Visas, Vancouver and Very Large Suitcases

With the Winnipeg Folk Festival all done and dusted, we had a few days off with nothing much to do except chill at the hotel room, explore the fruits of Winnipeg and sort out some business. One great thing about being a touring musician, is that every little mundane thing that you do, becomes interesting if done on the road. Nobody cares how we wash our undies at home, but life on the road still holds a certain mystique. Take this faux vintage photo of Laundry Man Lear for example:

laundromat

Aren’t you dying to know what odorous but incredibly exotic and fashionable items may be concealed within those laundry bags?

While Lear and Eileen were off doing the washing, Camilla and I decided to explore the fruits of Winnipeg. All the locals we spoke to consistently recommended The Forks as well as the the newly built Museum of Human Rights, so we dutifully put on our tourist hats and went for a stroll. The Forks was a little underwhelming – just a fork in the river with a tacky food court that looked like it belonged in the early 90s (actually nearly everything in Winnipeg looked like it belonged in the early 90s). Then we decided to check out the Museum of Human Rights – a colossal and architecturally ostentatious $350,000,000 building situated right next to The Forks, but were turned off when we realised that it cost all of $15 to enter – what about the right to free museum entry? Outraged, we returned to our plush hotel room and exercised our right to be cynical and self indulgent musicians.

With our laundry all clean and crispy our next logistical problem was the fact that we had to get all our 18 bags to Vancouver, preferably without paying the $875 baggage fees we would be up against. The stripey bag system was out, but – never ones to give up – we had a brand new plan. We located a nearby hockey supplies shop and purchased two massive goalie bags – each one big enough to hold a whole bunch of guitars, drums, CD boxes, trombones etc…

goalie bags

Behold the goalie bags! They weren’t cheap, but in one flight they saved us about $700!

After touching down and disembarking in Vancouver with a satisfied feeling in our hip pockets, we were struck with the smell of clean ocean air. In direct contrast with Winnipeg, Vancouver was ultra modern, trendy, and incredibly scenic. The scenery reminded us of Hobart, but times ten. Huge mountains, beautiful bays and literally 10 times the population of little old Hobart. Our accommodation was at the UBC campus, which is like a small city in itself, and like most of Vancouver, has beautiful mountain and ocean views. It was fairly far out of town, but by happy coincidence turned out to be just a 10 minute walk to the UBC radio station where we had an interview booked.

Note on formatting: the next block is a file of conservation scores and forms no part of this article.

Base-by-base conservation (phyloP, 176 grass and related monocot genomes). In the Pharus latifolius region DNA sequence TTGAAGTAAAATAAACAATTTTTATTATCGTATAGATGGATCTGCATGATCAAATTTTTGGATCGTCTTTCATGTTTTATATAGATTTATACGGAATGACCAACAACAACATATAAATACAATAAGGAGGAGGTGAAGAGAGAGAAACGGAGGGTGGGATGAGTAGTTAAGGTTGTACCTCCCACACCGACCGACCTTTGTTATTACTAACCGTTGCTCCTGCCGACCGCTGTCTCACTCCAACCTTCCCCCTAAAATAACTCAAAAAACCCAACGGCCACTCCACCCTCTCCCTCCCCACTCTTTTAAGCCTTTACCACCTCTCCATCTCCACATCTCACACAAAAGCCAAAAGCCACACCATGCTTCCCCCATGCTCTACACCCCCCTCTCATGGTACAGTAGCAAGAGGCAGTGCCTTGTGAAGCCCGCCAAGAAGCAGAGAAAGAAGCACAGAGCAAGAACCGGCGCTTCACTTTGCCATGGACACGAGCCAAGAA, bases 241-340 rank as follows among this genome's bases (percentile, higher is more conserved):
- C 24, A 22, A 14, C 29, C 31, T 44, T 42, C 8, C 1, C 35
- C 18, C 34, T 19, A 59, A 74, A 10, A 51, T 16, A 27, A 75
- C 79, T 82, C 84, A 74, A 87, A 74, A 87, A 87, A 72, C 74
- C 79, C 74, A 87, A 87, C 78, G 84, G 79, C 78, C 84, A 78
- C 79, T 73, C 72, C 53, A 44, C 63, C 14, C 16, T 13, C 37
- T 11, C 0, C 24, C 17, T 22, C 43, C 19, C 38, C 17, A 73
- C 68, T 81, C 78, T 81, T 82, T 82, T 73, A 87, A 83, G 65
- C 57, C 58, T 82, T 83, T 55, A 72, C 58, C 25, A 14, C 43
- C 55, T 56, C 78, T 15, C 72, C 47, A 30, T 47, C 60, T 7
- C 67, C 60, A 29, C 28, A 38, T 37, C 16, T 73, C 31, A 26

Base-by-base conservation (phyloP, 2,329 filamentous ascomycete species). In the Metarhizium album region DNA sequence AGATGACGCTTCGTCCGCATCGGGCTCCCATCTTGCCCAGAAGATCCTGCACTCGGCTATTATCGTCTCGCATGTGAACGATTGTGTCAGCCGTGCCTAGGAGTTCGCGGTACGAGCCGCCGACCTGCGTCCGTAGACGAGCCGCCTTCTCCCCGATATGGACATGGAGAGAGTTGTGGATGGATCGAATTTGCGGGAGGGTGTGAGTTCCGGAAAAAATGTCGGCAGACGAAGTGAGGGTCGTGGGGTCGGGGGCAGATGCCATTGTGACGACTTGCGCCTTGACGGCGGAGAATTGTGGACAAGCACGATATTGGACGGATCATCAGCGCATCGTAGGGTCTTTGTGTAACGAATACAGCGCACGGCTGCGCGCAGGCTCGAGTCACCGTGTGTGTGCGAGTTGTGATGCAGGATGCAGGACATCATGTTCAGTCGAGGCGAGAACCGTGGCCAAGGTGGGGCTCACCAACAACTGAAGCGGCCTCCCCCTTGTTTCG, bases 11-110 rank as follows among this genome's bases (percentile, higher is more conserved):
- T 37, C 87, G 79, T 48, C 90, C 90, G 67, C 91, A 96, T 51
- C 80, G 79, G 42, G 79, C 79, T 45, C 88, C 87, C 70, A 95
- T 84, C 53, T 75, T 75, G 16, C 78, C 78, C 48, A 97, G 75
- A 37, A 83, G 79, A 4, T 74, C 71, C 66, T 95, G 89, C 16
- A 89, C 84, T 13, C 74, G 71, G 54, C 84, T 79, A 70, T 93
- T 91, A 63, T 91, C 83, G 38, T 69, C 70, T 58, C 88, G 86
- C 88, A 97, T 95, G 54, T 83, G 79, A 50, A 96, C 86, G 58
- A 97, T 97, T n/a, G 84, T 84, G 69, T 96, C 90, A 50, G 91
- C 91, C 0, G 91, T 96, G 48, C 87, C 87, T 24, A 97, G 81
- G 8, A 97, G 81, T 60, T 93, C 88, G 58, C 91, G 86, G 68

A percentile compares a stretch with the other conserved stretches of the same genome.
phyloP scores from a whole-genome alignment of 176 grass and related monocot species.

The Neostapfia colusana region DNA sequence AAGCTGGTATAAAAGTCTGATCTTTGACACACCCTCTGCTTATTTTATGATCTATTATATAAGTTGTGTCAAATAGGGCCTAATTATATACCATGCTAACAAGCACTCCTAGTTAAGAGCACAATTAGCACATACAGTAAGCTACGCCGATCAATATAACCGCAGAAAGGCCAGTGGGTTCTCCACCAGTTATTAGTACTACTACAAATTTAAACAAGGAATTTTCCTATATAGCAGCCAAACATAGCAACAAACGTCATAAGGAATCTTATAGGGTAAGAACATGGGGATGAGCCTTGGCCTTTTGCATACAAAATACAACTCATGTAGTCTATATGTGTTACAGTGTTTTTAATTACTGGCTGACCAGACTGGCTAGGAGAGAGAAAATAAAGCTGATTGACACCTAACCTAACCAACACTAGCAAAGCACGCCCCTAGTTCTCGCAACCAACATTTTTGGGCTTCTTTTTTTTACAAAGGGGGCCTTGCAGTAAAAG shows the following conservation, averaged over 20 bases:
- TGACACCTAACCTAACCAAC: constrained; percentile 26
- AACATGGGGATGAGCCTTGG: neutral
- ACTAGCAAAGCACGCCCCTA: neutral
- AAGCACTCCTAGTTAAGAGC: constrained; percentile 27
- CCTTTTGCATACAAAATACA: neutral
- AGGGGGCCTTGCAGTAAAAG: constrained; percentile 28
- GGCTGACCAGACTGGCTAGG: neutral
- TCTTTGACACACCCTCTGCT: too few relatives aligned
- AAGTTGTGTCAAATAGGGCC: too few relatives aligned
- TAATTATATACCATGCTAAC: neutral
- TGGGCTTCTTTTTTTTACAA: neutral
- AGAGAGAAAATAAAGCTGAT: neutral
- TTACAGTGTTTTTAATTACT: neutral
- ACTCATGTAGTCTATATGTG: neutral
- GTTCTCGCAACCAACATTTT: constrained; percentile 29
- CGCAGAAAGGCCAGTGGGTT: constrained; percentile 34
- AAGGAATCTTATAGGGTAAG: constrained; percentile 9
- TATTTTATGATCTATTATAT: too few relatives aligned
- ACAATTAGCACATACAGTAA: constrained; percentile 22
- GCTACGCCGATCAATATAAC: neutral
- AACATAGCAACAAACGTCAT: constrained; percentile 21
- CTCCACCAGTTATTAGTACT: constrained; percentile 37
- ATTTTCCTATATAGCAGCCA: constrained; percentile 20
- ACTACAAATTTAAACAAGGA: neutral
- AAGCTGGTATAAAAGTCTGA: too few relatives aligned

I know we talked about taking care of business in Winnipeg – doing the laundry and buying sports bags etc – important things, yes, but in Vancouver we had some real business. Some of you may be aware that we have a couple of shows booked in the States. Some of you may not have been aware that with only two weeks before our US shows we still didn’t have any US visas! Let’s backtrack a little, back to the Perch Creek headquarters in Melbourne during the wintry weeks leading up to our departure…

Everyone knows that getting US visas can be a tricky business – that’s why we allowed heaps of time. The details are mind-numbingly boring, but let me say that allowing “heaps of time” is not nearly enough. Especially when you log onto the US government travel site and find out the US government is unable to print any visas for anyone, anywhere for an indefinite period of time…

visa gov

The visa type we were applying for was called P1 “Internationally Recognized Alien” – they didn’t ask us anything about what we got up to on Mars, but they did ask some very direct questions about our activities on Earth, including whether or not we had ever forcibly sterilised anyone, stolen any organs from anybody or ever committed genocide. I can’t reveal what our answers to those questions were, but you’ll just have to trust us, OK?